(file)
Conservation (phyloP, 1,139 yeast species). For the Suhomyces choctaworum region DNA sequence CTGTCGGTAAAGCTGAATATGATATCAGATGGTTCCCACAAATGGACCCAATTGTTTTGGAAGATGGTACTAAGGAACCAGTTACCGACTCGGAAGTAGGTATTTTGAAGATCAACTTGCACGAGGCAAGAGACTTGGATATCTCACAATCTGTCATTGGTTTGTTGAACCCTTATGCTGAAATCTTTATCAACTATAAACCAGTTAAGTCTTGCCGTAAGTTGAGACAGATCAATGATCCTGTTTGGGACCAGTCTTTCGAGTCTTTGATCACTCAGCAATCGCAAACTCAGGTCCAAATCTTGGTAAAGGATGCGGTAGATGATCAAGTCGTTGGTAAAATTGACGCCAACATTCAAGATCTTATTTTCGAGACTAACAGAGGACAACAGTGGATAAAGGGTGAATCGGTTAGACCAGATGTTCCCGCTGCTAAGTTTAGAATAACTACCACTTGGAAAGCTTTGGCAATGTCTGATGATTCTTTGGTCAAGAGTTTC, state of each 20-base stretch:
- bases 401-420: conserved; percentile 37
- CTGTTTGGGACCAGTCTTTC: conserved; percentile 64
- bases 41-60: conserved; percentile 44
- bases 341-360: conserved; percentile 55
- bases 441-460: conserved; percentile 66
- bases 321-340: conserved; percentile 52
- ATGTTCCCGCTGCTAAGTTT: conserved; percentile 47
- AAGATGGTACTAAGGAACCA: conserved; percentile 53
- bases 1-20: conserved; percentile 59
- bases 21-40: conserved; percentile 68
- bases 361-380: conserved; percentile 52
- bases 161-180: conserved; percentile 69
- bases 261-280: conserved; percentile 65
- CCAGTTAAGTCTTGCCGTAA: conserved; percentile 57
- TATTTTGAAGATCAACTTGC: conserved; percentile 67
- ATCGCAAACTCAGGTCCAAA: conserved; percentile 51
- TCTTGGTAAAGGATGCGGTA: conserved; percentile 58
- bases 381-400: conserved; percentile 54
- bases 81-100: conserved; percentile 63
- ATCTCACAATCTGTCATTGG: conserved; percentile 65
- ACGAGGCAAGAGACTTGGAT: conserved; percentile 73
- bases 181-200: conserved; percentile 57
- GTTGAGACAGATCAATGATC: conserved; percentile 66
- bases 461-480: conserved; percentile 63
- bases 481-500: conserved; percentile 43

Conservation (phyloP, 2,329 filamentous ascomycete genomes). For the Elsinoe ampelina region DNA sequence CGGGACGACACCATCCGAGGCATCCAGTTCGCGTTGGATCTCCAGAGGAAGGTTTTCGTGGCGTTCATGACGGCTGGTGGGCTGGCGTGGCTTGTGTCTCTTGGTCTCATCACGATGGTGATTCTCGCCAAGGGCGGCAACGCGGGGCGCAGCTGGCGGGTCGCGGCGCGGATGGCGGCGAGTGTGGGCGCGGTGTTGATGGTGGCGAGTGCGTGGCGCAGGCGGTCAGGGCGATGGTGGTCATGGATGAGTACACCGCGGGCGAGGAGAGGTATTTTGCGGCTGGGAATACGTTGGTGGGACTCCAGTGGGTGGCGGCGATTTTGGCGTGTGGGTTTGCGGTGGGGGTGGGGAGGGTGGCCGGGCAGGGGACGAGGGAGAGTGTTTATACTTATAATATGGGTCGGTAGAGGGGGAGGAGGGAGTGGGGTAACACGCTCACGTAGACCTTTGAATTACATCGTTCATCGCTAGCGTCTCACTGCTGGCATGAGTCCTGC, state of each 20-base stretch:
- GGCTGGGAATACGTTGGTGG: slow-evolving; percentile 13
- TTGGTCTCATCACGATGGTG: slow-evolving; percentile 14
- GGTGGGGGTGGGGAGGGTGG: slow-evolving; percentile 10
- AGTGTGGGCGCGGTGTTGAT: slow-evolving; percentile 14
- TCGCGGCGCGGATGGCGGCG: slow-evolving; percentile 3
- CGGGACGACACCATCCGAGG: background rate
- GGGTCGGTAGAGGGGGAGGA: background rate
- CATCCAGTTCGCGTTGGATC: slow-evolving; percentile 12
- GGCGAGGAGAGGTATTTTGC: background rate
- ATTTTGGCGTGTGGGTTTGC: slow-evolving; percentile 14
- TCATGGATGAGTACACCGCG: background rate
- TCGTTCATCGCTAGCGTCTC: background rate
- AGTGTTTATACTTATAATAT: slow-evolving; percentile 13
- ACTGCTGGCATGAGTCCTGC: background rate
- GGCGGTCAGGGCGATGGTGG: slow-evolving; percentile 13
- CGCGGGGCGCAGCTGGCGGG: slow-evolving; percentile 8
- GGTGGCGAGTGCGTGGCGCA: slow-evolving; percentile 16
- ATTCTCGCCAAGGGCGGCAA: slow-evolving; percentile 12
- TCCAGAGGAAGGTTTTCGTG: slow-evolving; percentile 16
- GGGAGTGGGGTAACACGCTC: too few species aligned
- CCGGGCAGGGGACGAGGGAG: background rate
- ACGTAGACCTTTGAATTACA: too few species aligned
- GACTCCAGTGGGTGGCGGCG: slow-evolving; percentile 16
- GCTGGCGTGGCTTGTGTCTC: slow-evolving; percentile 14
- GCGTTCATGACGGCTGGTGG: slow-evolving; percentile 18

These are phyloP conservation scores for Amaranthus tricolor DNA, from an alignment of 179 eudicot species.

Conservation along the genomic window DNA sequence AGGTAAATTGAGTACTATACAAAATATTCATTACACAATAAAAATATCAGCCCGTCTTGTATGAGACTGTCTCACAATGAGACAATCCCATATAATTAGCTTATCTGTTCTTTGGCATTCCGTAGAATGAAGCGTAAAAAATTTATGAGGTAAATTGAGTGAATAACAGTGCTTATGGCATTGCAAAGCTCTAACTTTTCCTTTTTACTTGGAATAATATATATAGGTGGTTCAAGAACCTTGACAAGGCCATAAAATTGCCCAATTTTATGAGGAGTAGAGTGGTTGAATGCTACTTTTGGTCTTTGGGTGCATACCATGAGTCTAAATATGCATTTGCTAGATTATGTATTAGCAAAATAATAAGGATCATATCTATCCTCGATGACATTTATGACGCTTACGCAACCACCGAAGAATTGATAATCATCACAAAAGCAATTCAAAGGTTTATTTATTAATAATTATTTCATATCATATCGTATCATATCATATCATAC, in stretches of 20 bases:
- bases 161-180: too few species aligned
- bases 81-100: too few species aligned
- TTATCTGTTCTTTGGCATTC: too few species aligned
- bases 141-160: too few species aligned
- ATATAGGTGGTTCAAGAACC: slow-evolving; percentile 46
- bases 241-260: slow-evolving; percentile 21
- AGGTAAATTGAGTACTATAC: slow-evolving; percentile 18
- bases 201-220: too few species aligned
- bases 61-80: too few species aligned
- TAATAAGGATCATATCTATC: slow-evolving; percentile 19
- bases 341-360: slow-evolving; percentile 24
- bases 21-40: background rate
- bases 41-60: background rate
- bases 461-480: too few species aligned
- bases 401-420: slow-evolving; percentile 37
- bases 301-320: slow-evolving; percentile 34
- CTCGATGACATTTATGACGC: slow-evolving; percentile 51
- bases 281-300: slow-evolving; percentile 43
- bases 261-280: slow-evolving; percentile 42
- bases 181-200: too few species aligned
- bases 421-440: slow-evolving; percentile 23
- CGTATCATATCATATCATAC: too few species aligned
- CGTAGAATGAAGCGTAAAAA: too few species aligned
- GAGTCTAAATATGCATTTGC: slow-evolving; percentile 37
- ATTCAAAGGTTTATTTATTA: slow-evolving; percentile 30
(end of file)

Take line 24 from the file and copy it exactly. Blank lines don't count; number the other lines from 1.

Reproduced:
- GTTGAGACAGATCAATGATC: conserved; percentile 66